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We’re now a few months into the 2017-18 financial year and the much-discussed superannuation reforms have now been implemented, the most significant of which is the $1.6 million cap on all new and existing pension accounts.
You may be familiar with our previous articles discussing the superannuation changes which were rolled out on 1 July 2017 and more specifically the $1.6 million cap and what this means. However, something we thought it worth touching on which may have been overlooked in the midst of all the changes is the use of Small Business CGT Concessions.
As you know, anyone with a balance of or in excess of $1.6 million at 30 June 2017 is no longer eligible to make non-concessional contributions into their fund from 1 July 2017. However, members may qualify to contribute money into their fund as small business CGT concessions which are treated as ‘a CGT cap amount’ rather than a non-concessional contribution (NCC). Generally speaking, these contributions are sourced from the proceeds of the sale of certain small business assets. There are two situations where this is possible.
The small business 15-year exemption
The first situation is under the ‘small business 15-year exemption’ where an SMSF member is at least 55, qualifies as a small business taxpayer and sells an active business asset (which they have owned for at least 15 years and are selling due to retirement or being permanently incapacitated), contributing the total proceeds from the sale into their SMSF.
Small business retirement CGT exemption
The second situation is under the ‘small business retirement CGT exemption’ where an SMSF member is under 55, qualifies as a small business taxpayer and contributes capital gains from the sale of an active asset of up to $500,000 into their fund.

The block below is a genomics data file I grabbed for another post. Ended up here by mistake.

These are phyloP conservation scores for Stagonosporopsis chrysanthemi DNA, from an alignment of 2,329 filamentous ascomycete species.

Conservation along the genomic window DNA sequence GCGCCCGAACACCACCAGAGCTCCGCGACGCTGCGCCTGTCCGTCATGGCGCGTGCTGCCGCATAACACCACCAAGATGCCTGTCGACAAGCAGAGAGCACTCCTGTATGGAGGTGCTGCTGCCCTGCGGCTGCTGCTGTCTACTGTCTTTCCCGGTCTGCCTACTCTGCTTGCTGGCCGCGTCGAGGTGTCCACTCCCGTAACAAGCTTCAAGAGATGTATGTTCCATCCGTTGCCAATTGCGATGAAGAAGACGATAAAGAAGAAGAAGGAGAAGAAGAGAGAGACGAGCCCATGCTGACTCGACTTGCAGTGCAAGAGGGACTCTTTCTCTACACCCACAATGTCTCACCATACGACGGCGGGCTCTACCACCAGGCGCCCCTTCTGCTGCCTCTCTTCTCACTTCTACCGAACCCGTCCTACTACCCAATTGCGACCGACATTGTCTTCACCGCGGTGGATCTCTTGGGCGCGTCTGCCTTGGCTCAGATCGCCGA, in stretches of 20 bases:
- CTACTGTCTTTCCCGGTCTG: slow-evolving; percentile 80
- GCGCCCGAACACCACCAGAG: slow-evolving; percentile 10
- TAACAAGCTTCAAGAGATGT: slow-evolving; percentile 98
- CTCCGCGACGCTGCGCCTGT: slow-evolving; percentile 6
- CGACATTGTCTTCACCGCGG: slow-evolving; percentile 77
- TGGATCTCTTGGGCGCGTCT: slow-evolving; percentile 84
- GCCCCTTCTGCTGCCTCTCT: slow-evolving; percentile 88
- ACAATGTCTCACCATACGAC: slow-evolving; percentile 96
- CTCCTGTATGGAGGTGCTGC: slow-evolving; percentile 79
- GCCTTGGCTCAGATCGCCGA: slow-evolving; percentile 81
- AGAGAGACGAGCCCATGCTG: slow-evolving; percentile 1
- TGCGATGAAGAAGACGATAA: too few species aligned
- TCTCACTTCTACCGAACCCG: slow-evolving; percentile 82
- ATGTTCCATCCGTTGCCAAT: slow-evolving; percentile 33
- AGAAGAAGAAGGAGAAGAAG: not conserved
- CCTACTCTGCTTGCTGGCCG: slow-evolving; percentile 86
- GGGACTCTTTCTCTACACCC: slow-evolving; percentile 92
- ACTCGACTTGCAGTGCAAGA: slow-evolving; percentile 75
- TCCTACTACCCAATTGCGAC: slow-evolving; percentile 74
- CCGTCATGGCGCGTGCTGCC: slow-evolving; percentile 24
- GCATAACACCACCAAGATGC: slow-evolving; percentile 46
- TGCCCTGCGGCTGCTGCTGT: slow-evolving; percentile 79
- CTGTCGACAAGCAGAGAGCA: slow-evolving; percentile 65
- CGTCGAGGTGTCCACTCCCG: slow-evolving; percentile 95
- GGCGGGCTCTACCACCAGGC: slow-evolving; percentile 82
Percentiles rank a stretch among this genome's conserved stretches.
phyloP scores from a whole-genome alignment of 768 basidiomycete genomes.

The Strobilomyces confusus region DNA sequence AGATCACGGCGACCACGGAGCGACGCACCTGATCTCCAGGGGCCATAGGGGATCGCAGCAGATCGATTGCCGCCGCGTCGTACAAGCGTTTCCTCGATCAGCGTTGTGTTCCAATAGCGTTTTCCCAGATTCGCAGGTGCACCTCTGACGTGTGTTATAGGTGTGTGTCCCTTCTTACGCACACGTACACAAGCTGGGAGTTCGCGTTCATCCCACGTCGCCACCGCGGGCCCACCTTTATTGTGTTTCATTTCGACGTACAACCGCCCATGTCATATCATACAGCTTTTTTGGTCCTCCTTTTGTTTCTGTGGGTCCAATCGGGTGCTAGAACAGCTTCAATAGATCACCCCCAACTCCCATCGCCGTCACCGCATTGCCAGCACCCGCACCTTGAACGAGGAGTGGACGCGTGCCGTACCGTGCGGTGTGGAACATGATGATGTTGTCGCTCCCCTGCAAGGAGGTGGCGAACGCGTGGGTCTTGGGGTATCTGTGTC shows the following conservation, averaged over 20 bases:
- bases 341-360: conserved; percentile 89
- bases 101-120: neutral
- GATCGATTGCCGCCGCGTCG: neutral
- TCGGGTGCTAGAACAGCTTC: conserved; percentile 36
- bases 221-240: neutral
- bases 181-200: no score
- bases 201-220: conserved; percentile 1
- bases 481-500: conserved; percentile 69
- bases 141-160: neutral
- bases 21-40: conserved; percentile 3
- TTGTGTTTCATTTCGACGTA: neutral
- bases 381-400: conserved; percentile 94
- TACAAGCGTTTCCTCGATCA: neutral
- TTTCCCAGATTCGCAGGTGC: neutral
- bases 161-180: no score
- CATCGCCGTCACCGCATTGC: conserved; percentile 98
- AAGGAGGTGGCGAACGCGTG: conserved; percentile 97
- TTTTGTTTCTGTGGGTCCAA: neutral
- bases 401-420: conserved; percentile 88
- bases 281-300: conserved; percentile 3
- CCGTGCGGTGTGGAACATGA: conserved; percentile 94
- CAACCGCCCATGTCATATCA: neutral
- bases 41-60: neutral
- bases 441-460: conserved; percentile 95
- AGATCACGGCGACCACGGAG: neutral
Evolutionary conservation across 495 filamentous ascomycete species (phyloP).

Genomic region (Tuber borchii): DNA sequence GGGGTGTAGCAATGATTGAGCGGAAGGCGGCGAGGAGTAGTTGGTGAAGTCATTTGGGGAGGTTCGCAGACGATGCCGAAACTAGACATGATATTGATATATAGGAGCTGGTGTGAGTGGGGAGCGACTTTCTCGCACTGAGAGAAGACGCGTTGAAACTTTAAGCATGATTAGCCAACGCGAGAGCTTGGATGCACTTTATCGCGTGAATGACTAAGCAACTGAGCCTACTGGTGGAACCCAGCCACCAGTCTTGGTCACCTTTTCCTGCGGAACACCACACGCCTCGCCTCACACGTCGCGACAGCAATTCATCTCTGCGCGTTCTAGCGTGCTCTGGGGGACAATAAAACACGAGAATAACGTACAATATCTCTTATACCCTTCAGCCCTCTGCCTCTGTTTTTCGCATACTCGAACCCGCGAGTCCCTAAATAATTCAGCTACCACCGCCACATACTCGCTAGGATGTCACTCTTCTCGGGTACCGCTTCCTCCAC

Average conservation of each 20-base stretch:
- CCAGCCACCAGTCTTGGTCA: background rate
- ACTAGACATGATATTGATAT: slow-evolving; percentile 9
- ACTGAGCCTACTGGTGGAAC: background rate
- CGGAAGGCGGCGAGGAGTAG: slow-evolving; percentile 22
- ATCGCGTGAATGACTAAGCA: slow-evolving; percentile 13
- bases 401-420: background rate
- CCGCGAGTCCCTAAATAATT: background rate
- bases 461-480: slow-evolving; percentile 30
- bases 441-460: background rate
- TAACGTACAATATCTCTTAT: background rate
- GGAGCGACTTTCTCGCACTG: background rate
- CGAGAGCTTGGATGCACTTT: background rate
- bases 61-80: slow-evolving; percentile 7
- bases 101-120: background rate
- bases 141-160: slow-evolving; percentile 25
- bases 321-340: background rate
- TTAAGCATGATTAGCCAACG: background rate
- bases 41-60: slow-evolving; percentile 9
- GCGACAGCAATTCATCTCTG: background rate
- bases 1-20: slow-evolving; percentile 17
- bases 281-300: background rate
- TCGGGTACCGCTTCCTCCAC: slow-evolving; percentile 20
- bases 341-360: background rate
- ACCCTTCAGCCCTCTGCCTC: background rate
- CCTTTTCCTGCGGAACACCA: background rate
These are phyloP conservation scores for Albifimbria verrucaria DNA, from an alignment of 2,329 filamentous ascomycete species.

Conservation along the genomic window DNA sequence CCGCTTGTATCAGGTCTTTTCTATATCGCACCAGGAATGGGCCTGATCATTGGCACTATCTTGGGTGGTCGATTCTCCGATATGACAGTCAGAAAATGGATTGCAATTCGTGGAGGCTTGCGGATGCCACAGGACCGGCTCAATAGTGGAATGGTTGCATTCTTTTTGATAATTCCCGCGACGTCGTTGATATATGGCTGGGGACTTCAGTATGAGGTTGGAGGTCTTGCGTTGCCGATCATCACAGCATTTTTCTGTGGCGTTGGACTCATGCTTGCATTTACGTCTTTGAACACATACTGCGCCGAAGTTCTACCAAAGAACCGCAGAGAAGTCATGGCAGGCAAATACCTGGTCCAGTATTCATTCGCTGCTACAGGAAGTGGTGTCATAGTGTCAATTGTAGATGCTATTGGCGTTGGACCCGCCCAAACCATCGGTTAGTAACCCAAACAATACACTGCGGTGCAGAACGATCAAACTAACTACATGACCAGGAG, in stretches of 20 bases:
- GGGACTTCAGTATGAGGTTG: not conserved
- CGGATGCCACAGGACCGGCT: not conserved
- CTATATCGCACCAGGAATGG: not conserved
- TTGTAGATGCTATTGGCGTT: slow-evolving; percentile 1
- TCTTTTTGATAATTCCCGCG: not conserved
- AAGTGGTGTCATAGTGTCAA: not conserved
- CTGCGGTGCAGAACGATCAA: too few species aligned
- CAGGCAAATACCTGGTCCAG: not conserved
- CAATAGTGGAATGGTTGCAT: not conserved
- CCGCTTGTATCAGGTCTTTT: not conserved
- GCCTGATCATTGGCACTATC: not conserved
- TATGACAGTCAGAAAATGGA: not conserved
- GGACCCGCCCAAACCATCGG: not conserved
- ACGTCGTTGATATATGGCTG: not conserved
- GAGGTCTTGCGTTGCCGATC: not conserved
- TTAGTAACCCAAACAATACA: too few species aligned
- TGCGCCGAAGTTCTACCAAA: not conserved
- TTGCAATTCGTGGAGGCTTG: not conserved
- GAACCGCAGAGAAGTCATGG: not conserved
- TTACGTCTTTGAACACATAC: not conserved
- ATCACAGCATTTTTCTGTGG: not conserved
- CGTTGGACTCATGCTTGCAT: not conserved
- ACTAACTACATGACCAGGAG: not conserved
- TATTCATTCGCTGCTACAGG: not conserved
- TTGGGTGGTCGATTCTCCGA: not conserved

For both the above situations, it is important to note…
(1) one qualifies as a small business taxpayer if they have a turnover of less than $2 million or a maximum net asset value under $6 million
(2) there is a CGT cap amount of $1,445,000 (for the 2017-18 financial year) which is indexed annually
In order to have these contributions treated as small business CGT concessions as opposed to non-concessional contributions, there are a number of conditions that must be satisfied. Firstly, the contribution needs to be made to a complying superannuation fund before the later of 30 days after the proceeds are received and the time the member lodges a tax return. Secondly, the member needs to elect to exclude the contribution from their NCC cap using the approved ATO form (currently NAT 71161). Thirdly, the election must be made before or at the time the member makes the contribution. If the election is done after the contribution has been made, it will be counted as an NCC which may result in tax implications.
The last point to note is that small business CGT concessions do count towards a member’s total superannuation balance (capped at $1.6 million).
If you are considering making small business CGT concessions into your fund or would like to explore other superannuation strategies that may be suited to your circumstances and objectives, please don’t hesitate to get in touch. We would be more than happy to discuss the options available to you and to help you develop a tailored strategy which enables you to get the most out of your super while remaining compliant.
Disclaimer: This article contains general information only and is not intended to constitute financial product advice. Any information provided or conclusions made, whether express or implied, do not take into account the investment objectives, financial situation and particular needs of an investor. It should not be relied upon as a substitute for professional advice.